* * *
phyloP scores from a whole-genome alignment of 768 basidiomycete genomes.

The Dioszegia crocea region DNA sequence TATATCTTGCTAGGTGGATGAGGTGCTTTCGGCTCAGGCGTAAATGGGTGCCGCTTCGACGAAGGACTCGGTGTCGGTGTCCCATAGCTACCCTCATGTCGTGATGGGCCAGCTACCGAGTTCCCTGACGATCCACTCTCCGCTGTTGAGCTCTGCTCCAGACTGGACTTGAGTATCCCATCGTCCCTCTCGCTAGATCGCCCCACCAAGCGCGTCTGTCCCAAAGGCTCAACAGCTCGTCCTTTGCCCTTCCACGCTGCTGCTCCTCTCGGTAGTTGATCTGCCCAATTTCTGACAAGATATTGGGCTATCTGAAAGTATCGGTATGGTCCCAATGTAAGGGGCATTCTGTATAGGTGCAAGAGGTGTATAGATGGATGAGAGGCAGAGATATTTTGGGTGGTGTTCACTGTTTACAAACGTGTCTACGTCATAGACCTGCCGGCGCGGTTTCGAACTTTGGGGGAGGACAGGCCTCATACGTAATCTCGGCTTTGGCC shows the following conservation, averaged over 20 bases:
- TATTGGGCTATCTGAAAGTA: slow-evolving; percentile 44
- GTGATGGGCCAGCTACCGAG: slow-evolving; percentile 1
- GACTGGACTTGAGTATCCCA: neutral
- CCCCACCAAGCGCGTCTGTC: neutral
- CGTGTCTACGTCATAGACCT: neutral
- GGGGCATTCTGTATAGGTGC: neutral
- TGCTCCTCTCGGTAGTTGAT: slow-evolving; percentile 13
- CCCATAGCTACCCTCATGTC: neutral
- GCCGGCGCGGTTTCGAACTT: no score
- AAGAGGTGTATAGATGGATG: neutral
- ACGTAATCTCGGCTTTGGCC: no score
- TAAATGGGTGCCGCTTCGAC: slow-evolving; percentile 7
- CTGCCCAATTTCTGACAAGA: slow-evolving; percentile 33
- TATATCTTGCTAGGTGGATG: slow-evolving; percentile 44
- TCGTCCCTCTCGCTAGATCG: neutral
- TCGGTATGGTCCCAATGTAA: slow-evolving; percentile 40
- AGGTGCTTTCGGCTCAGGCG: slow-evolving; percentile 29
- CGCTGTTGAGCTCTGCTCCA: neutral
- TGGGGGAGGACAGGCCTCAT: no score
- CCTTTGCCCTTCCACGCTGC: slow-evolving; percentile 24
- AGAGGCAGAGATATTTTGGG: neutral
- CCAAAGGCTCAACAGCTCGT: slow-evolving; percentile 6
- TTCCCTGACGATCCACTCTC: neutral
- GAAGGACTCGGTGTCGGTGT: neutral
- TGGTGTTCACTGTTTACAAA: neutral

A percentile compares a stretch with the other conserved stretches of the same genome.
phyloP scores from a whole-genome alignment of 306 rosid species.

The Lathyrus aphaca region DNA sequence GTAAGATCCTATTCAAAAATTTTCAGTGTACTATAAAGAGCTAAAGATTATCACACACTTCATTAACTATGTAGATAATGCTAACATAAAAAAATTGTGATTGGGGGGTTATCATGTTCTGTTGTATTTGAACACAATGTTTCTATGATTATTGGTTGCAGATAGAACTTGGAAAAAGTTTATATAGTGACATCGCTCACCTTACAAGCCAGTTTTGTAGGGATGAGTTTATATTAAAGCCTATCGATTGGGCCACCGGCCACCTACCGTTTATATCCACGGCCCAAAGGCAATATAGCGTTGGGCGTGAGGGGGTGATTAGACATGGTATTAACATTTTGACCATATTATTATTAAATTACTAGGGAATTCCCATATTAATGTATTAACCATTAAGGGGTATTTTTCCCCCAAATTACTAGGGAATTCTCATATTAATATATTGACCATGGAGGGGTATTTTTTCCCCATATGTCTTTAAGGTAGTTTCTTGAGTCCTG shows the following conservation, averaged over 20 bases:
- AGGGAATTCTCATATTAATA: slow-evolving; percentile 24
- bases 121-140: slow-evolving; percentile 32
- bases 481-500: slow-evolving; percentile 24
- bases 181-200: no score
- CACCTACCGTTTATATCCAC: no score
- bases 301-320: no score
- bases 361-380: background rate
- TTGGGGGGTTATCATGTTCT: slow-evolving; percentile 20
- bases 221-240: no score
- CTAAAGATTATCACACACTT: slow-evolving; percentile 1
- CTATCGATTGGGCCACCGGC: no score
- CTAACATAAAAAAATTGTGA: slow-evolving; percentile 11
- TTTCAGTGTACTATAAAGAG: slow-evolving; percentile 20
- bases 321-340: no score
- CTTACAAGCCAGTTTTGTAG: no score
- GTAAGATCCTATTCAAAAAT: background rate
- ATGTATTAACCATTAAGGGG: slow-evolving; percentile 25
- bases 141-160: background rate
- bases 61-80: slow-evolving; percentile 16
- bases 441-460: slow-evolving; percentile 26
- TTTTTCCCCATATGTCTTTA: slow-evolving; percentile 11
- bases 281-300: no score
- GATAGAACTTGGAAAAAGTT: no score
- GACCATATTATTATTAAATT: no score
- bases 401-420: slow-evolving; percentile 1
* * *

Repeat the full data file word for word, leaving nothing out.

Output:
phyloP scores from a whole-genome alignment of 768 basidiomycete genomes.

The Dioszegia crocea region DNA sequence TATATCTTGCTAGGTGGATGAGGTGCTTTCGGCTCAGGCGTAAATGGGTGCCGCTTCGACGAAGGACTCGGTGTCGGTGTCCCATAGCTACCCTCATGTCGTGATGGGCCAGCTACCGAGTTCCCTGACGATCCACTCTCCGCTGTTGAGCTCTGCTCCAGACTGGACTTGAGTATCCCATCGTCCCTCTCGCTAGATCGCCCCACCAAGCGCGTCTGTCCCAAAGGCTCAACAGCTCGTCCTTTGCCCTTCCACGCTGCTGCTCCTCTCGGTAGTTGATCTGCCCAATTTCTGACAAGATATTGGGCTATCTGAAAGTATCGGTATGGTCCCAATGTAAGGGGCATTCTGTATAGGTGCAAGAGGTGTATAGATGGATGAGAGGCAGAGATATTTTGGGTGGTGTTCACTGTTTACAAACGTGTCTACGTCATAGACCTGCCGGCGCGGTTTCGAACTTTGGGGGAGGACAGGCCTCATACGTAATCTCGGCTTTGGCC shows the following conservation, averaged over 20 bases:
- TATTGGGCTATCTGAAAGTA: slow-evolving; percentile 44
- GTGATGGGCCAGCTACCGAG: slow-evolving; percentile 1
- GACTGGACTTGAGTATCCCA: neutral
- CCCCACCAAGCGCGTCTGTC: neutral
- CGTGTCTACGTCATAGACCT: neutral
- GGGGCATTCTGTATAGGTGC: neutral
- TGCTCCTCTCGGTAGTTGAT: slow-evolving; percentile 13
- CCCATAGCTACCCTCATGTC: neutral
- GCCGGCGCGGTTTCGAACTT: no score
- AAGAGGTGTATAGATGGATG: neutral
- ACGTAATCTCGGCTTTGGCC: no score
- TAAATGGGTGCCGCTTCGAC: slow-evolving; percentile 7
- CTGCCCAATTTCTGACAAGA: slow-evolving; percentile 33
- TATATCTTGCTAGGTGGATG: slow-evolving; percentile 44
- TCGTCCCTCTCGCTAGATCG: neutral
- TCGGTATGGTCCCAATGTAA: slow-evolving; percentile 40
- AGGTGCTTTCGGCTCAGGCG: slow-evolving; percentile 29
- CGCTGTTGAGCTCTGCTCCA: neutral
- TGGGGGAGGACAGGCCTCAT: no score
- CCTTTGCCCTTCCACGCTGC: slow-evolving; percentile 24
- AGAGGCAGAGATATTTTGGG: neutral
- CCAAAGGCTCAACAGCTCGT: slow-evolving; percentile 6
- TTCCCTGACGATCCACTCTC: neutral
- GAAGGACTCGGTGTCGGTGT: neutral
- TGGTGTTCACTGTTTACAAA: neutral

A percentile compares a stretch with the other conserved stretches of the same genome.
phyloP scores from a whole-genome alignment of 306 rosid species.

The Lathyrus aphaca region DNA sequence GTAAGATCCTATTCAAAAATTTTCAGTGTACTATAAAGAGCTAAAGATTATCACACACTTCATTAACTATGTAGATAATGCTAACATAAAAAAATTGTGATTGGGGGGTTATCATGTTCTGTTGTATTTGAACACAATGTTTCTATGATTATTGGTTGCAGATAGAACTTGGAAAAAGTTTATATAGTGACATCGCTCACCTTACAAGCCAGTTTTGTAGGGATGAGTTTATATTAAAGCCTATCGATTGGGCCACCGGCCACCTACCGTTTATATCCACGGCCCAAAGGCAATATAGCGTTGGGCGTGAGGGGGTGATTAGACATGGTATTAACATTTTGACCATATTATTATTAAATTACTAGGGAATTCCCATATTAATGTATTAACCATTAAGGGGTATTTTTCCCCCAAATTACTAGGGAATTCTCATATTAATATATTGACCATGGAGGGGTATTTTTTCCCCATATGTCTTTAAGGTAGTTTCTTGAGTCCTG shows the following conservation, averaged over 20 bases:
- AGGGAATTCTCATATTAATA: slow-evolving; percentile 24
- bases 121-140: slow-evolving; percentile 32
- bases 481-500: slow-evolving; percentile 24
- bases 181-200: no score
- CACCTACCGTTTATATCCAC: no score
- bases 301-320: no score
- bases 361-380: background rate
- TTGGGGGGTTATCATGTTCT: slow-evolving; percentile 20
- bases 221-240: no score
- CTAAAGATTATCACACACTT: slow-evolving; percentile 1
- CTATCGATTGGGCCACCGGC: no score
- CTAACATAAAAAAATTGTGA: slow-evolving; percentile 11
- TTTCAGTGTACTATAAAGAG: slow-evolving; percentile 20
- bases 321-340: no score
- CTTACAAGCCAGTTTTGTAG: no score
- GTAAGATCCTATTCAAAAAT: background rate
- ATGTATTAACCATTAAGGGG: slow-evolving; percentile 25
- bases 141-160: background rate
- bases 61-80: slow-evolving; percentile 16
- bases 441-460: slow-evolving; percentile 26
- TTTTTCCCCATATGTCTTTA: slow-evolving; percentile 11
- bases 281-300: no score
- GATAGAACTTGGAAAAAGTT: no score
- GACCATATTATTATTAAATT: no score
- bases 401-420: slow-evolving; percentile 1